JOURNAL ARTICLE

Modelling mycotoxin formation by Fusarium graminearum in maize in The Netherlands

E D van Asselt, C J H Booij, H J van der Fels-Klerx
Food Additives & Contaminants. Part A, Chemistry, Analysis, Control, Exposure & Risk Assessment 2012, 29 (10): 1572-80
22725695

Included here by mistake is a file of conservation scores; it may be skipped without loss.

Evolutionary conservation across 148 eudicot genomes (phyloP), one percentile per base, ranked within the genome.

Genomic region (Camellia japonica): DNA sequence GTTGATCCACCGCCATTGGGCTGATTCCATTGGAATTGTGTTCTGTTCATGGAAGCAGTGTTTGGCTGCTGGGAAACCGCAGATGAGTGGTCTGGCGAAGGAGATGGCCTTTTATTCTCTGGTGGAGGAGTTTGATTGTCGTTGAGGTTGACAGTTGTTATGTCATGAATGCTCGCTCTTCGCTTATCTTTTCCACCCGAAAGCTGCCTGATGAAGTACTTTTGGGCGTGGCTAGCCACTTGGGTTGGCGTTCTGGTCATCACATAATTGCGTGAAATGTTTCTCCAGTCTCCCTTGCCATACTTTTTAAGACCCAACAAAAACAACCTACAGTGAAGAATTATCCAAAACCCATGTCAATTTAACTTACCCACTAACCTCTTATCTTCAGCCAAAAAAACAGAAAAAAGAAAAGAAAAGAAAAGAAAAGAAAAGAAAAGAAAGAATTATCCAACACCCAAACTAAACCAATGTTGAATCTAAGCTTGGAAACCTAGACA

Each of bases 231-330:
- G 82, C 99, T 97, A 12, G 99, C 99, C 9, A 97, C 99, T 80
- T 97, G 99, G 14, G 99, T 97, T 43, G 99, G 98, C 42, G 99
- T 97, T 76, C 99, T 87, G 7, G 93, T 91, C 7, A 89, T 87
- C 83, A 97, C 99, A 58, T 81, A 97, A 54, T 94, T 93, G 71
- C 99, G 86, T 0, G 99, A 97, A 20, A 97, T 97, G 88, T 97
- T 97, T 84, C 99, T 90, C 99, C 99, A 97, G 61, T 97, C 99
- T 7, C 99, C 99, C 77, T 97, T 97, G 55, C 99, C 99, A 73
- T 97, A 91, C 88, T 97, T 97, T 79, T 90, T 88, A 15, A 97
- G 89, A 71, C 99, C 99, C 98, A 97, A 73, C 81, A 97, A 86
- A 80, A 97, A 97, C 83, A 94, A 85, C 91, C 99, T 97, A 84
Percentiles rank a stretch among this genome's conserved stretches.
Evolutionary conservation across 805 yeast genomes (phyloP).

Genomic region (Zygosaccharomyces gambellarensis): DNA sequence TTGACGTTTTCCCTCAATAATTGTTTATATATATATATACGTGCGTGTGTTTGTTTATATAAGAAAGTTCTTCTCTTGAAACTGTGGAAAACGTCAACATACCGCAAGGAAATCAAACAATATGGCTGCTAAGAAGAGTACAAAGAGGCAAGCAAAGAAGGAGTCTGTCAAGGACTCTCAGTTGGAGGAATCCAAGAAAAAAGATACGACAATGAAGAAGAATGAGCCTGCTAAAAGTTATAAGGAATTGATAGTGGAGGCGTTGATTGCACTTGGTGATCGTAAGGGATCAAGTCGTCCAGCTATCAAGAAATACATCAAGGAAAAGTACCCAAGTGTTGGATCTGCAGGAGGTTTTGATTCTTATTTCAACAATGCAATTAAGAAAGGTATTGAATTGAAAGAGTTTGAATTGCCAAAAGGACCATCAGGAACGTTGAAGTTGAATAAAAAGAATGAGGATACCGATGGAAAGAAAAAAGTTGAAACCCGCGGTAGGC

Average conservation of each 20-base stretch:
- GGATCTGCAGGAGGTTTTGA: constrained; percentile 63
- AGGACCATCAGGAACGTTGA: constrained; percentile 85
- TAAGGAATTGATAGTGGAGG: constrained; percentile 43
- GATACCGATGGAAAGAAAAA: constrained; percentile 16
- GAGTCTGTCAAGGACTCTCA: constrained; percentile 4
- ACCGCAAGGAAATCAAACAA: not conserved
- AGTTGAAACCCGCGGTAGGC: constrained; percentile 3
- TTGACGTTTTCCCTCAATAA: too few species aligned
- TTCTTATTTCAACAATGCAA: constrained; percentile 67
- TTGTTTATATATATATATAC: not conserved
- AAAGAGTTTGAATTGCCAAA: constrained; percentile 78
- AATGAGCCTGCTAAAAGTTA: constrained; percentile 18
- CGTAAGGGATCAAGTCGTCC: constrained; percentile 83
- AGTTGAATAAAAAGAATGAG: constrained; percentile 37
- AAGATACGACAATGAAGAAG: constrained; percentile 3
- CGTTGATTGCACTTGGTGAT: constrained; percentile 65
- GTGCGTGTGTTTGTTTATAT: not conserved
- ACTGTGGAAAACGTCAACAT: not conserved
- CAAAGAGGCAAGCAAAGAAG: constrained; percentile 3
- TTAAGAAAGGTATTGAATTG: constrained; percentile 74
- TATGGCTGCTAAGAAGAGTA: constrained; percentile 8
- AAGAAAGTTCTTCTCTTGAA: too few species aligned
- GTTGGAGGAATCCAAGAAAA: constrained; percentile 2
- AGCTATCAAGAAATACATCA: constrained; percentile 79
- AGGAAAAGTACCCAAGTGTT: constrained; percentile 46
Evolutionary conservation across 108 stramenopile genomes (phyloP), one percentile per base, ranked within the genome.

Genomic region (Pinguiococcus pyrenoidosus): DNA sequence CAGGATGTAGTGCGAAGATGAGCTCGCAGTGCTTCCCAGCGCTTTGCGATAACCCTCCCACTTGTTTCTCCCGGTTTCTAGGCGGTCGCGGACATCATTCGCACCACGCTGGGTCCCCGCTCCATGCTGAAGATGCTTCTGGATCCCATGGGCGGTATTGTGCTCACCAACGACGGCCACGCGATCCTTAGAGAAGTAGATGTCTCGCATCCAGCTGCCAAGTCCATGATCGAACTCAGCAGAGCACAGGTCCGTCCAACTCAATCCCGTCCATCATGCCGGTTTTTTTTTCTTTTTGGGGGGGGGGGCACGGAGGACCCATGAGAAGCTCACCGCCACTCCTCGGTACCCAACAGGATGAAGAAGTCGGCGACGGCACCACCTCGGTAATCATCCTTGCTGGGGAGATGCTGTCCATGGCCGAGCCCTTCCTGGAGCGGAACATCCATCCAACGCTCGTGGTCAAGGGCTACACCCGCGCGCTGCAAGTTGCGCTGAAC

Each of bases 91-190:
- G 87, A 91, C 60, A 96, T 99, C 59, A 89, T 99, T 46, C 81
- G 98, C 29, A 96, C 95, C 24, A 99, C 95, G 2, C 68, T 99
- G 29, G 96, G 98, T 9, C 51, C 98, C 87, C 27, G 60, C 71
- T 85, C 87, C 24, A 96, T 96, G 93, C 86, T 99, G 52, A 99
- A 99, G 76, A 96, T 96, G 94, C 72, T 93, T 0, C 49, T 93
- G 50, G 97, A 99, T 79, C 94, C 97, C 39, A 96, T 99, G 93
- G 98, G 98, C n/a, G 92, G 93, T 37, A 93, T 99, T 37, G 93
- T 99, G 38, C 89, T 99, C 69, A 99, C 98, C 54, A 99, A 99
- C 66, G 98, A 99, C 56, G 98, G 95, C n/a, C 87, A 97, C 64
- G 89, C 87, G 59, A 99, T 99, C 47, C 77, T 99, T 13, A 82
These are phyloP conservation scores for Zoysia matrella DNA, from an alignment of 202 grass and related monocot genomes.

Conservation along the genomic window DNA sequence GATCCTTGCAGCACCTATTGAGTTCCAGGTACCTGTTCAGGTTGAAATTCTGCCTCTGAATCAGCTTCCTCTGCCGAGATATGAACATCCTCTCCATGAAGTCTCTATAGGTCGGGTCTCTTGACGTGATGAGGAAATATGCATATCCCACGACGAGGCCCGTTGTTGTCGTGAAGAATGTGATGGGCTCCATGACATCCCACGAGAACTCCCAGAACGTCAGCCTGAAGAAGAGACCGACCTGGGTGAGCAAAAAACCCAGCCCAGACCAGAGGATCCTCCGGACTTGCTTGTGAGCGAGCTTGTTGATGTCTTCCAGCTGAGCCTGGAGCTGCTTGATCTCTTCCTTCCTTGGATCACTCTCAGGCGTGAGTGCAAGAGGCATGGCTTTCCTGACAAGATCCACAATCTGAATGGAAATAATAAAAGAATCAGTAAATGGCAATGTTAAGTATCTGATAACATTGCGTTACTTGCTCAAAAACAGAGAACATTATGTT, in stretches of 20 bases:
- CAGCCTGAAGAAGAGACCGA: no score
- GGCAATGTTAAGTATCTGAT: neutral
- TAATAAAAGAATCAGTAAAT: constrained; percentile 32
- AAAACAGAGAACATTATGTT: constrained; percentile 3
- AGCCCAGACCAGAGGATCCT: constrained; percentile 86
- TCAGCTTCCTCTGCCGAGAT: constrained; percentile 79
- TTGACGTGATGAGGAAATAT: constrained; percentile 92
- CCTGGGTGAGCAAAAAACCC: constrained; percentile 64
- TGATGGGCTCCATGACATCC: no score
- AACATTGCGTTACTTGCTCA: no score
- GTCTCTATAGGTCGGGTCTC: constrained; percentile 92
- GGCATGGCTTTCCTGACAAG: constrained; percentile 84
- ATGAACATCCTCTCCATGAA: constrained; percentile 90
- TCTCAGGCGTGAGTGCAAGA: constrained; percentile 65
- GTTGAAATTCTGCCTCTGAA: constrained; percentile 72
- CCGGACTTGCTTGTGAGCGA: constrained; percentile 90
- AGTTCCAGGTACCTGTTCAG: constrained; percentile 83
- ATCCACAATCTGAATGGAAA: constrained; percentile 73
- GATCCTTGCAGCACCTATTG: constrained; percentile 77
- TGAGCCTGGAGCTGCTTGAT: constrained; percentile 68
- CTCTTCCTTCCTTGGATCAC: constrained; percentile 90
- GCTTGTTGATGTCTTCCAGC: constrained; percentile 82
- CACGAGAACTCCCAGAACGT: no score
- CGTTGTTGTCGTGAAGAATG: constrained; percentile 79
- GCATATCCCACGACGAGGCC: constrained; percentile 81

The predominant species in maize in temperate climates is Fusarium graminearum, which produces the mycotoxins deoxynivalenol and zearalenone. Projected climate change is expected to affect Fusarium incidence and thus the occurrence of these mycotoxins. Predictive models may be helpful in determining trends in the levels of these mycotoxins with expected changing climatic conditions. The aim of this study was to develop a model describing fungal infection and subsequent growth as well as the formation of deoxynivalenol and zearalenone in maize in The Netherlands. For this purpose, a published Italian model was used as a starting point. This model is a mixed empiric-mechanistic model that describes fungal infection during silking (based on wind speed and rainfall) and subsequent germination, growth and toxin formation (depending on temperature and water availability). Model input uses weather parameters and crop management factors, such as maize hybrid, sowing date, flowering period and harvest date. Model parameter values were obtained by fitting these parameters to deoxynivalenol and zearalenone measurements in Dutch maize, using national mycotoxin data from the years 2002-2007. The results showed that the adapted model is capable of describing the trend in average deoxynivalenol and zearalenone levels over these years. Validation with external data is needed to verify model outcomes. It is expected that the current model can be used to estimate the effect of projected climate change on trends in deoxynivalenol and zearalenone levels in the coming years.

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